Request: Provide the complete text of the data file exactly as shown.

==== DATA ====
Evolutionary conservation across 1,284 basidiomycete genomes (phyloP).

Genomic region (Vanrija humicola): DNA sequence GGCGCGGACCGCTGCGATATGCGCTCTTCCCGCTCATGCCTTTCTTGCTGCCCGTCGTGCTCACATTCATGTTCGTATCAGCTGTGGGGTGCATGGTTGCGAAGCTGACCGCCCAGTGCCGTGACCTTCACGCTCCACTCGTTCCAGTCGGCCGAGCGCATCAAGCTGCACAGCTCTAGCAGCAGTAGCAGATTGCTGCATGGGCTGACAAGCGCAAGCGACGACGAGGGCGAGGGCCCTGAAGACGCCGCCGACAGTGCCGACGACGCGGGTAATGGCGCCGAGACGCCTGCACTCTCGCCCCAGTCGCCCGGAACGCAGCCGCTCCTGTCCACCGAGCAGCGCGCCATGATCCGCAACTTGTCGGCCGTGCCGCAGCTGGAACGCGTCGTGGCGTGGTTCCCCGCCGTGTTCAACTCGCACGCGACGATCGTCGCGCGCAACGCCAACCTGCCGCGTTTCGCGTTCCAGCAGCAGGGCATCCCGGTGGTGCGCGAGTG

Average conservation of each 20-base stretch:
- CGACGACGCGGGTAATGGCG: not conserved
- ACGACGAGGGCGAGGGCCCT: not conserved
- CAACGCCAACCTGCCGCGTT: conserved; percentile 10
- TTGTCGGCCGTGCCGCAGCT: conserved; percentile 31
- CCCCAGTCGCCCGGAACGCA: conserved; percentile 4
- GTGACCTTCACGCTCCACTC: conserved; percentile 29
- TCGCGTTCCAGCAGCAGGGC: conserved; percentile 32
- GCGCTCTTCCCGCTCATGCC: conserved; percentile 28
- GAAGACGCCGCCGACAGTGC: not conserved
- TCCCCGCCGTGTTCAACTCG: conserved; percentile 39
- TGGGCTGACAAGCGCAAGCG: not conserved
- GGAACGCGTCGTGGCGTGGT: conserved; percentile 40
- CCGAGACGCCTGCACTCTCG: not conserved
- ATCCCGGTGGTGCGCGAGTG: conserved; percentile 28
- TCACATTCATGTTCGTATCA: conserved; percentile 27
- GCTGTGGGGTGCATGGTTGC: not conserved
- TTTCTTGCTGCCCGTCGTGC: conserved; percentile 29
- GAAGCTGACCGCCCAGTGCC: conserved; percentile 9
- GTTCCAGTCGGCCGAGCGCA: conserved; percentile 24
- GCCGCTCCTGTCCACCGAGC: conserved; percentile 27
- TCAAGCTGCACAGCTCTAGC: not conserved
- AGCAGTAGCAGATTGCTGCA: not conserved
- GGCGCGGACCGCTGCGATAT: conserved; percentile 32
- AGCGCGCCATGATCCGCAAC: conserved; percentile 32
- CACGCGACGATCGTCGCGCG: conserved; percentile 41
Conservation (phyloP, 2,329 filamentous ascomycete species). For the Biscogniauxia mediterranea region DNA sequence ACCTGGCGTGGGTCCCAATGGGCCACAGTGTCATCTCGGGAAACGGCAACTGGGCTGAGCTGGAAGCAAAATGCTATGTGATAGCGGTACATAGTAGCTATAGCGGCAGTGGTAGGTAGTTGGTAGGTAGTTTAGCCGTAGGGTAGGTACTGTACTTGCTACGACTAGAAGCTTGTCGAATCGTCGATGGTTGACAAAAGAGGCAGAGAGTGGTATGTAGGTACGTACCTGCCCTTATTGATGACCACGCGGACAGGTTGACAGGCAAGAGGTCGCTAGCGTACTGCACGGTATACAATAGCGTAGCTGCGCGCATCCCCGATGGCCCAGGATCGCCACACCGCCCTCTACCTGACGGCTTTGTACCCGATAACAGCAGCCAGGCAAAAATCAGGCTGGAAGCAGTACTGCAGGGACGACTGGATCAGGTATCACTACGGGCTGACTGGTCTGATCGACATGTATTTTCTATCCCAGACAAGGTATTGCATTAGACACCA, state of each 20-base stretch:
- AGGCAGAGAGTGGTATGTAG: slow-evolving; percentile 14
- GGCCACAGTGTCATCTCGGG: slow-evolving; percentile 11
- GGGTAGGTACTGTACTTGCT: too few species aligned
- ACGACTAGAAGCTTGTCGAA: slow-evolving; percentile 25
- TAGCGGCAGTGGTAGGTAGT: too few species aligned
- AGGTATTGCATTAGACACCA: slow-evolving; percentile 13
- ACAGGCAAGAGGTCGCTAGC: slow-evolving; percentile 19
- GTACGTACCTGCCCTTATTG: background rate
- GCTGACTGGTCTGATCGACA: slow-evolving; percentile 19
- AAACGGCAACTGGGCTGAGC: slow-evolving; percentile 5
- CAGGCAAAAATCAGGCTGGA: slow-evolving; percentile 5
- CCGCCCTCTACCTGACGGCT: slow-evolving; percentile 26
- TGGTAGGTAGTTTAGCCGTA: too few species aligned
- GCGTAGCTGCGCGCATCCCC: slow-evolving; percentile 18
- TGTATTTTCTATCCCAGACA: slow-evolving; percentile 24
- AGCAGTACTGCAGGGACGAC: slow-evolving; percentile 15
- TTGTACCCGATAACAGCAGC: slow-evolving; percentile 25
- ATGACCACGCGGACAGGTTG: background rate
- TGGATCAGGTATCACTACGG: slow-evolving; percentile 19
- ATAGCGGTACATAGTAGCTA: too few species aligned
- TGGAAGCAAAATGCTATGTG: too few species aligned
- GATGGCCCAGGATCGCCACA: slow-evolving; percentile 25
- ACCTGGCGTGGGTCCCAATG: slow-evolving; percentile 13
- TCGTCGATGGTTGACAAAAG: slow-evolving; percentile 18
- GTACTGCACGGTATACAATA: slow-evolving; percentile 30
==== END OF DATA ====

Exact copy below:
Evolutionary conservation across 1,284 basidiomycete genomes (phyloP).

Genomic region (Vanrija humicola): DNA sequence GGCGCGGACCGCTGCGATATGCGCTCTTCCCGCTCATGCCTTTCTTGCTGCCCGTCGTGCTCACATTCATGTTCGTATCAGCTGTGGGGTGCATGGTTGCGAAGCTGACCGCCCAGTGCCGTGACCTTCACGCTCCACTCGTTCCAGTCGGCCGAGCGCATCAAGCTGCACAGCTCTAGCAGCAGTAGCAGATTGCTGCATGGGCTGACAAGCGCAAGCGACGACGAGGGCGAGGGCCCTGAAGACGCCGCCGACAGTGCCGACGACGCGGGTAATGGCGCCGAGACGCCTGCACTCTCGCCCCAGTCGCCCGGAACGCAGCCGCTCCTGTCCACCGAGCAGCGCGCCATGATCCGCAACTTGTCGGCCGTGCCGCAGCTGGAACGCGTCGTGGCGTGGTTCCCCGCCGTGTTCAACTCGCACGCGACGATCGTCGCGCGCAACGCCAACCTGCCGCGTTTCGCGTTCCAGCAGCAGGGCATCCCGGTGGTGCGCGAGTG

Average conservation of each 20-base stretch:
- CGACGACGCGGGTAATGGCG: not conserved
- ACGACGAGGGCGAGGGCCCT: not conserved
- CAACGCCAACCTGCCGCGTT: conserved; percentile 10
- TTGTCGGCCGTGCCGCAGCT: conserved; percentile 31
- CCCCAGTCGCCCGGAACGCA: conserved; percentile 4
- GTGACCTTCACGCTCCACTC: conserved; percentile 29
- TCGCGTTCCAGCAGCAGGGC: conserved; percentile 32
- GCGCTCTTCCCGCTCATGCC: conserved; percentile 28
- GAAGACGCCGCCGACAGTGC: not conserved
- TCCCCGCCGTGTTCAACTCG: conserved; percentile 39
- TGGGCTGACAAGCGCAAGCG: not conserved
- GGAACGCGTCGTGGCGTGGT: conserved; percentile 40
- CCGAGACGCCTGCACTCTCG: not conserved
- ATCCCGGTGGTGCGCGAGTG: conserved; percentile 28
- TCACATTCATGTTCGTATCA: conserved; percentile 27
- GCTGTGGGGTGCATGGTTGC: not conserved
- TTTCTTGCTGCCCGTCGTGC: conserved; percentile 29
- GAAGCTGACCGCCCAGTGCC: conserved; percentile 9
- GTTCCAGTCGGCCGAGCGCA: conserved; percentile 24
- GCCGCTCCTGTCCACCGAGC: conserved; percentile 27
- TCAAGCTGCACAGCTCTAGC: not conserved
- AGCAGTAGCAGATTGCTGCA: not conserved
- GGCGCGGACCGCTGCGATAT: conserved; percentile 32
- AGCGCGCCATGATCCGCAAC: conserved; percentile 32
- CACGCGACGATCGTCGCGCG: conserved; percentile 41
Conservation (phyloP, 2,329 filamentous ascomycete species). For the Biscogniauxia mediterranea region DNA sequence ACCTGGCGTGGGTCCCAATGGGCCACAGTGTCATCTCGGGAAACGGCAACTGGGCTGAGCTGGAAGCAAAATGCTATGTGATAGCGGTACATAGTAGCTATAGCGGCAGTGGTAGGTAGTTGGTAGGTAGTTTAGCCGTAGGGTAGGTACTGTACTTGCTACGACTAGAAGCTTGTCGAATCGTCGATGGTTGACAAAAGAGGCAGAGAGTGGTATGTAGGTACGTACCTGCCCTTATTGATGACCACGCGGACAGGTTGACAGGCAAGAGGTCGCTAGCGTACTGCACGGTATACAATAGCGTAGCTGCGCGCATCCCCGATGGCCCAGGATCGCCACACCGCCCTCTACCTGACGGCTTTGTACCCGATAACAGCAGCCAGGCAAAAATCAGGCTGGAAGCAGTACTGCAGGGACGACTGGATCAGGTATCACTACGGGCTGACTGGTCTGATCGACATGTATTTTCTATCCCAGACAAGGTATTGCATTAGACACCA, state of each 20-base stretch:
- AGGCAGAGAGTGGTATGTAG: slow-evolving; percentile 14
- GGCCACAGTGTCATCTCGGG: slow-evolving; percentile 11
- GGGTAGGTACTGTACTTGCT: too few species aligned
- ACGACTAGAAGCTTGTCGAA: slow-evolving; percentile 25
- TAGCGGCAGTGGTAGGTAGT: too few species aligned
- AGGTATTGCATTAGACACCA: slow-evolving; percentile 13
- ACAGGCAAGAGGTCGCTAGC: slow-evolving; percentile 19
- GTACGTACCTGCCCTTATTG: background rate
- GCTGACTGGTCTGATCGACA: slow-evolving; percentile 19
- AAACGGCAACTGGGCTGAGC: slow-evolving; percentile 5
- CAGGCAAAAATCAGGCTGGA: slow-evolving; percentile 5
- CCGCCCTCTACCTGACGGCT: slow-evolving; percentile 26
- TGGTAGGTAGTTTAGCCGTA: too few species aligned
- GCGTAGCTGCGCGCATCCCC: slow-evolving; percentile 18
- TGTATTTTCTATCCCAGACA: slow-evolving; percentile 24
- AGCAGTACTGCAGGGACGAC: slow-evolving; percentile 15
- TTGTACCCGATAACAGCAGC: slow-evolving; percentile 25
- ATGACCACGCGGACAGGTTG: background rate
- TGGATCAGGTATCACTACGG: slow-evolving; percentile 19
- ATAGCGGTACATAGTAGCTA: too few species aligned
- TGGAAGCAAAATGCTATGTG: too few species aligned
- GATGGCCCAGGATCGCCACA: slow-evolving; percentile 25
- ACCTGGCGTGGGTCCCAATG: slow-evolving; percentile 13
- TCGTCGATGGTTGACAAAAG: slow-evolving; percentile 18
- GTACTGCACGGTATACAATA: slow-evolving; percentile 30